Posted: 29 Feb 2008
Date Written: July 2006
Using UK LFS data, we examine the impact of disability on labour market outcomes by gender since the Disability Discrimination Act. Substantial differences in employment incidence and earnings continue to exist, especially for those with mental health problems. Distinguishing between work-limiting and non-work-limiting disability, the unobserved productivity effect of disability can be separated from discrimination. Limited evidence of wage discrimination against the disabled exists, but the 'penalty' for work-limiting disability, while falling for men, has increased for women. The improvement for disabled males is largely 'unexplained', possibly reflecting the impact of the legislation; this is not the case for females.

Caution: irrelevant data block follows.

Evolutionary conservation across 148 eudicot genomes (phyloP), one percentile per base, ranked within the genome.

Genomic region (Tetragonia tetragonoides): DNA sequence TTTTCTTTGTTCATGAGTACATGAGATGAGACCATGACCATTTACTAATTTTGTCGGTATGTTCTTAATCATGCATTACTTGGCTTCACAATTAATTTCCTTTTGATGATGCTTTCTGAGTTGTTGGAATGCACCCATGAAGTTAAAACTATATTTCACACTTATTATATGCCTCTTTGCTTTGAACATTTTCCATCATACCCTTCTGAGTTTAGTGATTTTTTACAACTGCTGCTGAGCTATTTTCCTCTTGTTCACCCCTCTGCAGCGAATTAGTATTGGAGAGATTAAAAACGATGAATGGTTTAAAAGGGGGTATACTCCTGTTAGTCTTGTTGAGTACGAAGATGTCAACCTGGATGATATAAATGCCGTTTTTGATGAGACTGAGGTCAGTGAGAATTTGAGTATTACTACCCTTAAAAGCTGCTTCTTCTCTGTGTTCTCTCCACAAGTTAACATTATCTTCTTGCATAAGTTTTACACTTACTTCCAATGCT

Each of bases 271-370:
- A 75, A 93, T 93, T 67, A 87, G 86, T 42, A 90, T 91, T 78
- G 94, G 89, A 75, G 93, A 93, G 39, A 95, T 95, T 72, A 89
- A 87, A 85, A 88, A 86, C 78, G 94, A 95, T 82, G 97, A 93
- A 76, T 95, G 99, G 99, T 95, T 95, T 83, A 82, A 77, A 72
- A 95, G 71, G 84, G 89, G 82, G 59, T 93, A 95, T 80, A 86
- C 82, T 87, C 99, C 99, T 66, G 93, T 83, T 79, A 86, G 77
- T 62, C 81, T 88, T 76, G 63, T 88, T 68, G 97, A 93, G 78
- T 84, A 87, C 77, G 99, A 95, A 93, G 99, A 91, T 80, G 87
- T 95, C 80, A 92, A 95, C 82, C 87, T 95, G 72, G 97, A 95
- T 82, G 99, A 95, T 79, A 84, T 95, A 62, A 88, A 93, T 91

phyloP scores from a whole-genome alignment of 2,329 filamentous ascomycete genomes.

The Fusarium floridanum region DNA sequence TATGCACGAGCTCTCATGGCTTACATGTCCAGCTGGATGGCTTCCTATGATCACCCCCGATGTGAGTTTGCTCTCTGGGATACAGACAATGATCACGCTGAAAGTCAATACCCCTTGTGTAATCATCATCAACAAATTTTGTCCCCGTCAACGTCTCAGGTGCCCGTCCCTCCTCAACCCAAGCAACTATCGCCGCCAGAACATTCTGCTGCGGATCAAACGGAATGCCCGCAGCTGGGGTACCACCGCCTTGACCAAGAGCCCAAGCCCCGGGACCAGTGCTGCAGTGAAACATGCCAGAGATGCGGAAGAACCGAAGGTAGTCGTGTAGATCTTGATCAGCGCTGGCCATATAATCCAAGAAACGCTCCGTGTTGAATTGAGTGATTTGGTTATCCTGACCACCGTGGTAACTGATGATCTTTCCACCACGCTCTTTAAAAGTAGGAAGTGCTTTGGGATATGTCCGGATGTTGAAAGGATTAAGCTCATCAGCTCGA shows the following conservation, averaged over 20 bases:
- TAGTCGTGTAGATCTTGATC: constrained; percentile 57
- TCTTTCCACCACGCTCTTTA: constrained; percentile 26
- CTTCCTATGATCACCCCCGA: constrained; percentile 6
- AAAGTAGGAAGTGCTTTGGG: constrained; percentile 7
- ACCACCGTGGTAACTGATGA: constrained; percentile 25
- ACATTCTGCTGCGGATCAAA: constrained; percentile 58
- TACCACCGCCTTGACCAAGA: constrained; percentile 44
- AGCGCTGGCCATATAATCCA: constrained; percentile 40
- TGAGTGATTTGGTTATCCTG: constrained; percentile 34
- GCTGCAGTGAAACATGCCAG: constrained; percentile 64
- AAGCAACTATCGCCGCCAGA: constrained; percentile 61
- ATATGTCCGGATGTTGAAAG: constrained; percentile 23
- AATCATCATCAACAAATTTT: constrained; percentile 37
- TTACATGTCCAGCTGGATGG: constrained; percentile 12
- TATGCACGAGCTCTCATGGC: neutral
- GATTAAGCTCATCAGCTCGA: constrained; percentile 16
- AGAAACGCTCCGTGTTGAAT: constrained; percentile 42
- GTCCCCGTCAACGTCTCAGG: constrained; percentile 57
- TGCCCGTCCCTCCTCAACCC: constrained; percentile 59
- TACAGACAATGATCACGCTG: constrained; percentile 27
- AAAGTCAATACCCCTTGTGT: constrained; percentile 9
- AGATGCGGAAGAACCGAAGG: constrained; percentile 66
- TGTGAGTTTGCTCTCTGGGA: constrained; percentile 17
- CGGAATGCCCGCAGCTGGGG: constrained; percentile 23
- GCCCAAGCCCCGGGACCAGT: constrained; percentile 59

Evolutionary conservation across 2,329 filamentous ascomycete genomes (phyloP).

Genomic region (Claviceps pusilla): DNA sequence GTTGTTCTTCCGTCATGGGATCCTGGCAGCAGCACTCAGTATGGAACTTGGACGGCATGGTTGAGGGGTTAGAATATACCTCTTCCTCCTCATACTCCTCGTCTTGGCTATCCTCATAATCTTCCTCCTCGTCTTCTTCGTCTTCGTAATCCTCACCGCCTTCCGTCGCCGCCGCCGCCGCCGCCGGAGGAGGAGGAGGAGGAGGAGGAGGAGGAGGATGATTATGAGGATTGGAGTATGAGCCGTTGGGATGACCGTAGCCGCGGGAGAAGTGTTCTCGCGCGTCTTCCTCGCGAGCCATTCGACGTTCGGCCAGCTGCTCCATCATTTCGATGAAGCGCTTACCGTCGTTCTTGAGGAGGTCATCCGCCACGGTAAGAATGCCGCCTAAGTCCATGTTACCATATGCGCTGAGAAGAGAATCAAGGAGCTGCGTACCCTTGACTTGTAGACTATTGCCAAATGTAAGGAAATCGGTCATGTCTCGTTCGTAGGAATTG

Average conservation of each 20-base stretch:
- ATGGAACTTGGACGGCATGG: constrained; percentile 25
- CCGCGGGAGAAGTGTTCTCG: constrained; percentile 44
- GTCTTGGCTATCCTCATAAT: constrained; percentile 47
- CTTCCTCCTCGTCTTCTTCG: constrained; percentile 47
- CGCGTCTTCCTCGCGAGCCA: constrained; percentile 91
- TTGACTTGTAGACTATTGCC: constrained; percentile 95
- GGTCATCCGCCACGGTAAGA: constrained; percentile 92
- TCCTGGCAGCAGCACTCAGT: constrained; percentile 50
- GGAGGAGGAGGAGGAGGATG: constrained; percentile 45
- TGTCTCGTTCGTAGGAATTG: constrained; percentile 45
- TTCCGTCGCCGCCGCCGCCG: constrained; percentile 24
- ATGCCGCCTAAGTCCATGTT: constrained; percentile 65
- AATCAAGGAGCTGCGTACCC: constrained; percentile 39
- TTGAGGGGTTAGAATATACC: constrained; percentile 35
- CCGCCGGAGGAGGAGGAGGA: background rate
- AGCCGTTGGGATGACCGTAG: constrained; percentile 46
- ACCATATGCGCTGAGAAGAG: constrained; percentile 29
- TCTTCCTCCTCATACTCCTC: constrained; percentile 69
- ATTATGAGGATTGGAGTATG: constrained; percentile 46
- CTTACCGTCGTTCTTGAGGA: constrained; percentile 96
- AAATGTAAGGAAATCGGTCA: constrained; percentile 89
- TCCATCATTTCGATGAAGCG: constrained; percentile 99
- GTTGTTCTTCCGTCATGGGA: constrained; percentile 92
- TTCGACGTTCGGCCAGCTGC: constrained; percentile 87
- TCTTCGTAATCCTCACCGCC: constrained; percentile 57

JEL Classification: I1; J2; J3
Suggested Citation: Suggested Citation
Jones, Melanie K. and Latreille, Paul L. and Sloane, Peter J., Disability, Gender, and the British Labour Market (July 2006). Oxford Economic Papers, Vol. 58, Issue 3, pp. 407-449, 2006. Available at SSRN: https://ssrn.com/abstract=916868 or http://dx.doi.org/10.1093/oep/gpl004